For Katherine Hochevar, life looked vastly different at the end of COVID-19 pandemic than it had at the beginning. In the span of two years, she found out she was pregnant, gave birth to her son, and changed her career from K-12 education to join the data management team at the State of Colorado’s Office of Information Technology, all amidst an unprecedented global health crisis.
Then, a “new normal” began to emerge as the world set out on shaky legs to regain its bearings and begin its self-proclaimed recovery. Hochevar, and countless others, came back to offices left vacant for more than a year.
“Except, not everyone came back,” she said. “There was some loss of life, but there were also people who just couldn’t come back–people you no longer saw in meetings or spoke to at lunch. That was one of the first times it became very close to home.”
In early 2021, the concept of Long COVID was not widely recognized, or at least a name had not yet been put to it. Today, the term represents a condition with many subsets and more than 200 potential symptoms that can affect nearly every part of the body—from extreme fatigue and brain fog to tachycardia, joint pain, headaches and everything in between. While much is still unknown about Long COVID, and the condition itself is largely self-reported, research has found that 14 percent of Americans say they have suffered from it at some point. Additionally, due to the unpredictable and often debilitating nature of the condition, more than half of these individuals become part-time employees or are out of work entirely after infection.
Colorado is one of the only states in the nation to tackle the issue of Long COVID head-on. In Colorado’s Next Chapter: Our Roadmap to Moving Forward, released in February 2022, the Polis-Primavera administration had the foresight to call for investment and research into the disease. Colorado House Bill 22-1401 authorized the Office of Saving People Money on Health Care to undertake this work.
Estimates in the state show that there may be as many as 651,000 individuals who developed Long COVID by December 2022. Based on the current labor force participation rate in the state, experts say between 173,000 and 304,000 working-age (18 to 65) Coloradans are experiencing Long COVID and between 140,000 and 250,000 people with Long COVID have been participating in the workforce, with more than a quarter of them likely experiencing significant activity limitations due to their illness.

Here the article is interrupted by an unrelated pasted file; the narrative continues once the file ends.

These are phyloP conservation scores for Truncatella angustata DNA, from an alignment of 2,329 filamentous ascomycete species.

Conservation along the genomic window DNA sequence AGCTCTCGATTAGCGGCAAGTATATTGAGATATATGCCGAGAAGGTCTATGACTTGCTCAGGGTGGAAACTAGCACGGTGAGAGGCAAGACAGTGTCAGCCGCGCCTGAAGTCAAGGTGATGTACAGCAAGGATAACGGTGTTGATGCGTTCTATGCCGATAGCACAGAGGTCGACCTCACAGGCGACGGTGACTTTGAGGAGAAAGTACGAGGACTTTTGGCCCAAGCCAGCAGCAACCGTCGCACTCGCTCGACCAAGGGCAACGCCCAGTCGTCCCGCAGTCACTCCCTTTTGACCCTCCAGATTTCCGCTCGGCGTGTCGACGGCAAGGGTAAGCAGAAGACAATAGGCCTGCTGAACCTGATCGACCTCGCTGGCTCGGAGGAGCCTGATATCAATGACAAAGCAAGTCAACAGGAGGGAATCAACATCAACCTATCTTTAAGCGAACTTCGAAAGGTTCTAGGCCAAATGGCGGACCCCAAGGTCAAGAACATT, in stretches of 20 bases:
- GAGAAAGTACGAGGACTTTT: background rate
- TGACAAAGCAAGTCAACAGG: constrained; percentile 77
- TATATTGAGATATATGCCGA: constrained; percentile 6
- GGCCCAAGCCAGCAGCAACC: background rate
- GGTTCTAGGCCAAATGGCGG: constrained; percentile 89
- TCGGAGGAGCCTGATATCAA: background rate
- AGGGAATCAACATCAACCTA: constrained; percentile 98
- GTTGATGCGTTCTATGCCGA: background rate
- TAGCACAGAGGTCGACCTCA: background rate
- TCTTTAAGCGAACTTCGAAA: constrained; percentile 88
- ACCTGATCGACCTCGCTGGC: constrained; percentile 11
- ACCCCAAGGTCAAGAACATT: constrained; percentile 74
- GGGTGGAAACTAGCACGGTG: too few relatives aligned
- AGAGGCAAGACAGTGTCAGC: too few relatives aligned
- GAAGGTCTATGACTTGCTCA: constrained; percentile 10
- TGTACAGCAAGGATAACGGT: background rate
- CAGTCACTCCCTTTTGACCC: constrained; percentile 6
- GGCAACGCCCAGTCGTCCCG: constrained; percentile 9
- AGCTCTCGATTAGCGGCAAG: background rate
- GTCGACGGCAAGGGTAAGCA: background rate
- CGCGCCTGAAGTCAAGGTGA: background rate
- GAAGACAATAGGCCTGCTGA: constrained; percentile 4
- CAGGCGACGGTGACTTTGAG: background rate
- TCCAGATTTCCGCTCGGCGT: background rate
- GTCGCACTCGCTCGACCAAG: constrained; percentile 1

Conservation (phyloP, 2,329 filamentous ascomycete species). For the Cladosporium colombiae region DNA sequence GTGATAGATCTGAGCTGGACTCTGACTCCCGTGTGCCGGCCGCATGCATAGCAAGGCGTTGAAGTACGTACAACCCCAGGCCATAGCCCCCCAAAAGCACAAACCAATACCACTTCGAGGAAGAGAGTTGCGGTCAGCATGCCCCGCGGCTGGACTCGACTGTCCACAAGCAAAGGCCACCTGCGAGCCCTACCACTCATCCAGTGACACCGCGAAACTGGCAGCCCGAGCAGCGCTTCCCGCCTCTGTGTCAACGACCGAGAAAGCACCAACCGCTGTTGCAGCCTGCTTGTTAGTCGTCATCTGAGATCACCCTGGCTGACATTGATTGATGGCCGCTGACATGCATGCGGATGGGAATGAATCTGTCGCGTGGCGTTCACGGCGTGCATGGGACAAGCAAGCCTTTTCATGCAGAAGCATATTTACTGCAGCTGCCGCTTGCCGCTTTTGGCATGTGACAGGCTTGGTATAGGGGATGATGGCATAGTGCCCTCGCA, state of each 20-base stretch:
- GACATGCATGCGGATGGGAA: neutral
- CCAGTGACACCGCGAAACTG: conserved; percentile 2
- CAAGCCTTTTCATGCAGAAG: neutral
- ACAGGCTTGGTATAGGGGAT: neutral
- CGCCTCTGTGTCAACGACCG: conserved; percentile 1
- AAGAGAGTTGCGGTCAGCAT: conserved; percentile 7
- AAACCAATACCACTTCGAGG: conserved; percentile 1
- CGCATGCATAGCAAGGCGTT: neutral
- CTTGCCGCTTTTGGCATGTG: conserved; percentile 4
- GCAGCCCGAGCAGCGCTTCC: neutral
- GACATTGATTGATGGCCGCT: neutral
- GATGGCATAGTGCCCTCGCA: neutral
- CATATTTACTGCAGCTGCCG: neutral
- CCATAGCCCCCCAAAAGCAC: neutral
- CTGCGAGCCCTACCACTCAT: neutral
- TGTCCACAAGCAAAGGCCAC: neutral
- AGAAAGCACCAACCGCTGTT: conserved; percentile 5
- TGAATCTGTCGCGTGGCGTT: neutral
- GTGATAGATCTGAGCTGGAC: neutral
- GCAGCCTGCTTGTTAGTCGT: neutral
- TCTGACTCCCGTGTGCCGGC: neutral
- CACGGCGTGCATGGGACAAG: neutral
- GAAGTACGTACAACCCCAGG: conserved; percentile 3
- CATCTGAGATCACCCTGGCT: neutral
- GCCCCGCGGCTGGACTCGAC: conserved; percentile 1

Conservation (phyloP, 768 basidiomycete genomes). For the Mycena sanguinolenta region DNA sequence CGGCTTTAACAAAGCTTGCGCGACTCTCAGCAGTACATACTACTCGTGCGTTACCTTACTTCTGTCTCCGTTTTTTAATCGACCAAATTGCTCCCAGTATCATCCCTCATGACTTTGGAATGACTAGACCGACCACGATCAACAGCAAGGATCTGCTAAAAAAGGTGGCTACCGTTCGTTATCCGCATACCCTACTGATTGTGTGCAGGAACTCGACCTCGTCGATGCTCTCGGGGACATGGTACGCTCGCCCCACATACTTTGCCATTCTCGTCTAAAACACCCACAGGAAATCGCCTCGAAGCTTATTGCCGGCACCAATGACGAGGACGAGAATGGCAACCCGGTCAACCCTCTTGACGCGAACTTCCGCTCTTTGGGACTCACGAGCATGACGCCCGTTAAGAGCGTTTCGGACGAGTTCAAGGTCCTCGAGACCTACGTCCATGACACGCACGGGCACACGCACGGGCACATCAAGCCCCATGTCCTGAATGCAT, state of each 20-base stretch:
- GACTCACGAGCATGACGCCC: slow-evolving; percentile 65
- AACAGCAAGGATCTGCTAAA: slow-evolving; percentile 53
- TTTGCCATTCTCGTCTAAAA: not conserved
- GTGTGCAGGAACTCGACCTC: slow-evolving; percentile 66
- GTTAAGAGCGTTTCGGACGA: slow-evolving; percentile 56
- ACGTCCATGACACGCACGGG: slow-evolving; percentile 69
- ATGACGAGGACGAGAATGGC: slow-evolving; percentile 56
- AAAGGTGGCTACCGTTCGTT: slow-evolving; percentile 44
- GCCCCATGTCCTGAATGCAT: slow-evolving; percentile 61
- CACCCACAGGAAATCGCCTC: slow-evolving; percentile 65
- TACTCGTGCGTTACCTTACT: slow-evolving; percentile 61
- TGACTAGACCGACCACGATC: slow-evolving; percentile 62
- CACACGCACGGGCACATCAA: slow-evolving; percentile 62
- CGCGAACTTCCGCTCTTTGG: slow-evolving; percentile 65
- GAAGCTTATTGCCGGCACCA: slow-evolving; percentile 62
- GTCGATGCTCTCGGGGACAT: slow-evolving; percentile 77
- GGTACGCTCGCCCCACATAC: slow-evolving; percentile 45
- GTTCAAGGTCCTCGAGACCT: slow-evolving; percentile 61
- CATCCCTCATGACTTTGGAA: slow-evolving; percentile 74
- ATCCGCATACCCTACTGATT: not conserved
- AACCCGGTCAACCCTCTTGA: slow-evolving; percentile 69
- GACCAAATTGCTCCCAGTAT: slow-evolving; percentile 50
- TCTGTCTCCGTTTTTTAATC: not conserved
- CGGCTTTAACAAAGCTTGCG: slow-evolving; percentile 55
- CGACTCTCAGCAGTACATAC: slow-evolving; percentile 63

“But estimates cannot paint a full picture, and they cannot get Coloradans the help they need to be able to fully reclaim their lives, participate in their communities, and contribute to the economy,” Hochevar said.
“The true extent of the problem just isn’t known,” she said. “And how can we monitor what we don’t know? How will we know if the problem is growing, shrinking, staying the same? How much energy should we put toward mitigating some of the impacts of Long COVID? We need better information.”
Throughout their pandemic response, Colorado prioritized data-driven decisionmaking data transparency. That’s why in March 2023, Hochevar and a cross-functional state team led by the Office of Saving People Money on Health Care and Colorado’s senior policy advisor on Long COVID, Dr. Mirwais Baheej, joined Data Labs—an eight-month program designed by the Beeck Center for Social Impact + Innovation and the National Governors Association to offer hands-on support in the execution of thoughtfully-designed data projects intended to improve workforce transitions, safety net benefits, and student outcomes. Colorado was one of six states—including Arizona, Connecticut, West Virginia, Minnesota, and Nevada—to join the second cohort of the program, which pairs a human-centered design curriculum with individualized support to give state teams a framework to think through data challenges and solutions, as well as customized guidance that meets them where they are at.
The Colorado team entered Data Labs with the goal of building a framework to plan for Long COVID’s impact on the state. To understand the disease’s effect on workforce transitions, the team aimed to identify its data needs, develop a comprehensive data system to inform policy, and work to improve access to career opportunities for those impacted by Long COVID.